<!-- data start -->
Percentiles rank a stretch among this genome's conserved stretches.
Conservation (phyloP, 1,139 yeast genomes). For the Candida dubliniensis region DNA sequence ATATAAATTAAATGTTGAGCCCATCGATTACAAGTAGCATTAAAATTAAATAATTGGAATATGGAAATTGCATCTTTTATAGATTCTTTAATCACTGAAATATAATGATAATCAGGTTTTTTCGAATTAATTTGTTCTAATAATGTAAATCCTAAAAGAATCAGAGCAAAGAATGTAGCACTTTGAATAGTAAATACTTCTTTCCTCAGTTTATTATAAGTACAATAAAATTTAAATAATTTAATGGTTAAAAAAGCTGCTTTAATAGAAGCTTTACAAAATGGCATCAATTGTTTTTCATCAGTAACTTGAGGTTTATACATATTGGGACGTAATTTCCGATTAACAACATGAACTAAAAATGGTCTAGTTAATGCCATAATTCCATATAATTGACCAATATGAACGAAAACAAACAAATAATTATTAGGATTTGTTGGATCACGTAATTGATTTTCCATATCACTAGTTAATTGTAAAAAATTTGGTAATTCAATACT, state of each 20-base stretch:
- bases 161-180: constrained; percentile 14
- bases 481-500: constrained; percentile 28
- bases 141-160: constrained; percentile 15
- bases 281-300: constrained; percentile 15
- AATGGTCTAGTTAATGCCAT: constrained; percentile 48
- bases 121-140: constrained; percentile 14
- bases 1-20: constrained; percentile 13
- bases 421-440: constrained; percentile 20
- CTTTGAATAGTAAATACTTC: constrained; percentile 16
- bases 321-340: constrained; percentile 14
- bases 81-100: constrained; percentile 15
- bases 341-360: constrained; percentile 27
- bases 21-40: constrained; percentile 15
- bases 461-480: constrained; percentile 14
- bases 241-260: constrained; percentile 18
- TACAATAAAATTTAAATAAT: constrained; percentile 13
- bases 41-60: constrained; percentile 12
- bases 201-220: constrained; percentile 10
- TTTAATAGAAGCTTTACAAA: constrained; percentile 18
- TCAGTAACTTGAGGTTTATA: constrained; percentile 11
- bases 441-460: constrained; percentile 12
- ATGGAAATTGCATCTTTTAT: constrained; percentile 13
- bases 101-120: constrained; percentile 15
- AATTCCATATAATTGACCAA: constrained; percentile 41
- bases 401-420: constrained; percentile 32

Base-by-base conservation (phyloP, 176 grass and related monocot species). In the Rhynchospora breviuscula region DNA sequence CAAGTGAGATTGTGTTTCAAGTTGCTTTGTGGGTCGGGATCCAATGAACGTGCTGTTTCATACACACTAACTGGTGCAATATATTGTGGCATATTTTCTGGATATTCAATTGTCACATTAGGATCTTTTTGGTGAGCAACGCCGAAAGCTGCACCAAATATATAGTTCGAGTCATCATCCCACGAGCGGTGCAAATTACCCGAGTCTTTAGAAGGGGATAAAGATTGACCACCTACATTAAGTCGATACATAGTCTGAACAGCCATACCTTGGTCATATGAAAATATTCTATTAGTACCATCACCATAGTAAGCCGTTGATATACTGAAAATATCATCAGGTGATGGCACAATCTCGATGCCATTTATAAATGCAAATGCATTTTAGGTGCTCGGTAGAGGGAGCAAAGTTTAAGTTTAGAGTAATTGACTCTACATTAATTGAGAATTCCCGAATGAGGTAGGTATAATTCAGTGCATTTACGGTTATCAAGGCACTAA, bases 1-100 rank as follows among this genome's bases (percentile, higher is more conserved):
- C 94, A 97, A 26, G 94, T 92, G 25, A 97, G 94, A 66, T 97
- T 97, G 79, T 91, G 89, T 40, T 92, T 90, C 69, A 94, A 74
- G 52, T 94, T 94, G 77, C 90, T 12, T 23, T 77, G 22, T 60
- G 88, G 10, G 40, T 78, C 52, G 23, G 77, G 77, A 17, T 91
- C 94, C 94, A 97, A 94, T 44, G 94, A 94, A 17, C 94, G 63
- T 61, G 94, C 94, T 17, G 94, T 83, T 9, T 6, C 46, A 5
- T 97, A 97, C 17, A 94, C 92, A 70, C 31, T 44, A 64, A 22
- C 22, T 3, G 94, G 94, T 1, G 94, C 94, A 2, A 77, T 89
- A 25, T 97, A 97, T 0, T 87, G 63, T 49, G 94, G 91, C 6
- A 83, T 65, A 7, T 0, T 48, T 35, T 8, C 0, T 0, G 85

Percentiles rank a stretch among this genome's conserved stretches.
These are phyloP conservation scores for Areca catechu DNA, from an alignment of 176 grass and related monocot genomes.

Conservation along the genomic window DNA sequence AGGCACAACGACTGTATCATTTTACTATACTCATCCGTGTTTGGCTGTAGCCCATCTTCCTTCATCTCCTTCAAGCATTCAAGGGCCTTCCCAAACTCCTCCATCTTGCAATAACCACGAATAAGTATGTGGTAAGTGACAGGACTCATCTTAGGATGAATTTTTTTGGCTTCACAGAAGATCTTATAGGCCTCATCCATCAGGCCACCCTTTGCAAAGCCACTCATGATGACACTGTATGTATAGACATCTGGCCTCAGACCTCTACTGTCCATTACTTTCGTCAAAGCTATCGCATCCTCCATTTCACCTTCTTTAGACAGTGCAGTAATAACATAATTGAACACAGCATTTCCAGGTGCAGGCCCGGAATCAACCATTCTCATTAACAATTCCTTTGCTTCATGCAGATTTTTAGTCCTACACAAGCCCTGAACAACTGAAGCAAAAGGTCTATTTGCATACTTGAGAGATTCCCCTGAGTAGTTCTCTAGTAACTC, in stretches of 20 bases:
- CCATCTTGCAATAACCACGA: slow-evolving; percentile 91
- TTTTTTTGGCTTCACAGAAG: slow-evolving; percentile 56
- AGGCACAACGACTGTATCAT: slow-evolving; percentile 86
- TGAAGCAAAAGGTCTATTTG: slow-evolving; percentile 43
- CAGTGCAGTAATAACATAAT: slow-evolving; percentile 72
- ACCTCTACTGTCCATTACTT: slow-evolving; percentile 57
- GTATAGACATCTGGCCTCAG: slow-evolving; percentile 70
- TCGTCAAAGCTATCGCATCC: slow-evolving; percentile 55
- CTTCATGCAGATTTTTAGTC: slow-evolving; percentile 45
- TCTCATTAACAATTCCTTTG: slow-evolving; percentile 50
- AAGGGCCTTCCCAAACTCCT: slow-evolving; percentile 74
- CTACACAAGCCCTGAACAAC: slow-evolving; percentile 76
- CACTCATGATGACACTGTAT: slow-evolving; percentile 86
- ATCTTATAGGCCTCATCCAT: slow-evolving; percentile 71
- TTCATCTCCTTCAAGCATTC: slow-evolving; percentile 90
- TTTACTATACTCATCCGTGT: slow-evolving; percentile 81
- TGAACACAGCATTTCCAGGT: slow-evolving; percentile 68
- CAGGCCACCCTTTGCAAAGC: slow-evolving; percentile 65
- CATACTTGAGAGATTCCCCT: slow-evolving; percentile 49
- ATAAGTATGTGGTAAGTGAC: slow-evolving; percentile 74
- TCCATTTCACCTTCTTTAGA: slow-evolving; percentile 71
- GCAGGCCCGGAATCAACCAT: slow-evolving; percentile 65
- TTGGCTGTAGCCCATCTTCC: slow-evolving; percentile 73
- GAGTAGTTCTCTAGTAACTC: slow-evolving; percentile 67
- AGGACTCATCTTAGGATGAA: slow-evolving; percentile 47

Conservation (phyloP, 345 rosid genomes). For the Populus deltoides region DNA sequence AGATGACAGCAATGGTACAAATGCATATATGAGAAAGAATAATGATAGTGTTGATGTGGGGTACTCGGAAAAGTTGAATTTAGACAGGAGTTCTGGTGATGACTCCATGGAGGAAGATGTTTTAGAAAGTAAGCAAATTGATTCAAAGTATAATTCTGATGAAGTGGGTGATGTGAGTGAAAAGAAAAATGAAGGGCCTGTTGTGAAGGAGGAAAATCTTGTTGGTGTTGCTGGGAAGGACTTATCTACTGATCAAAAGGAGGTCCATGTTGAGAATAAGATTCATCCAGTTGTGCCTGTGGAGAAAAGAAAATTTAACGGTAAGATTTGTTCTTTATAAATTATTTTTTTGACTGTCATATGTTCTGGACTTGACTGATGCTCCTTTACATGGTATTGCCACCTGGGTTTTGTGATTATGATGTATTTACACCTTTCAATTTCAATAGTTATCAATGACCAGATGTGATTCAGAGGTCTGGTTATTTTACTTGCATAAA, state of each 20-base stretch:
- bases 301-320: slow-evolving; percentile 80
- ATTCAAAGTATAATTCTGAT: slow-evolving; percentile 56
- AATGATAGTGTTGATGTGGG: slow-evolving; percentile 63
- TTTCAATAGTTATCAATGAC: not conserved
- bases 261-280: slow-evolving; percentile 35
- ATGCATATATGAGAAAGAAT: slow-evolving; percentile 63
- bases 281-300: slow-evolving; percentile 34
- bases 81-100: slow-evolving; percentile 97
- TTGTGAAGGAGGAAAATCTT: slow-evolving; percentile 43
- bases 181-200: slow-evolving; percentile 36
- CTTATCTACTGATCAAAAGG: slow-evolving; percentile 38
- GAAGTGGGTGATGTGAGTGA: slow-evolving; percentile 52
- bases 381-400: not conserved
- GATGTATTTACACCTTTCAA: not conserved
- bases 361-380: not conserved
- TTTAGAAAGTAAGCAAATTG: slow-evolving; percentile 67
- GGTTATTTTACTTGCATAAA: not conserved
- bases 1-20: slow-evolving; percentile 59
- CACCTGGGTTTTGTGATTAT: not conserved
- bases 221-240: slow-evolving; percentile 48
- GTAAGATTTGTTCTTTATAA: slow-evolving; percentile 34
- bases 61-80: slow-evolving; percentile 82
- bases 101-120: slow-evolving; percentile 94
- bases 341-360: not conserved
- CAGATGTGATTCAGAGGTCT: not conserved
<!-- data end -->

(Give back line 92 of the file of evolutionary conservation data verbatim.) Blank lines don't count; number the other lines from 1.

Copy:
- CAGATGTGATTCAGAGGTCT: not conserved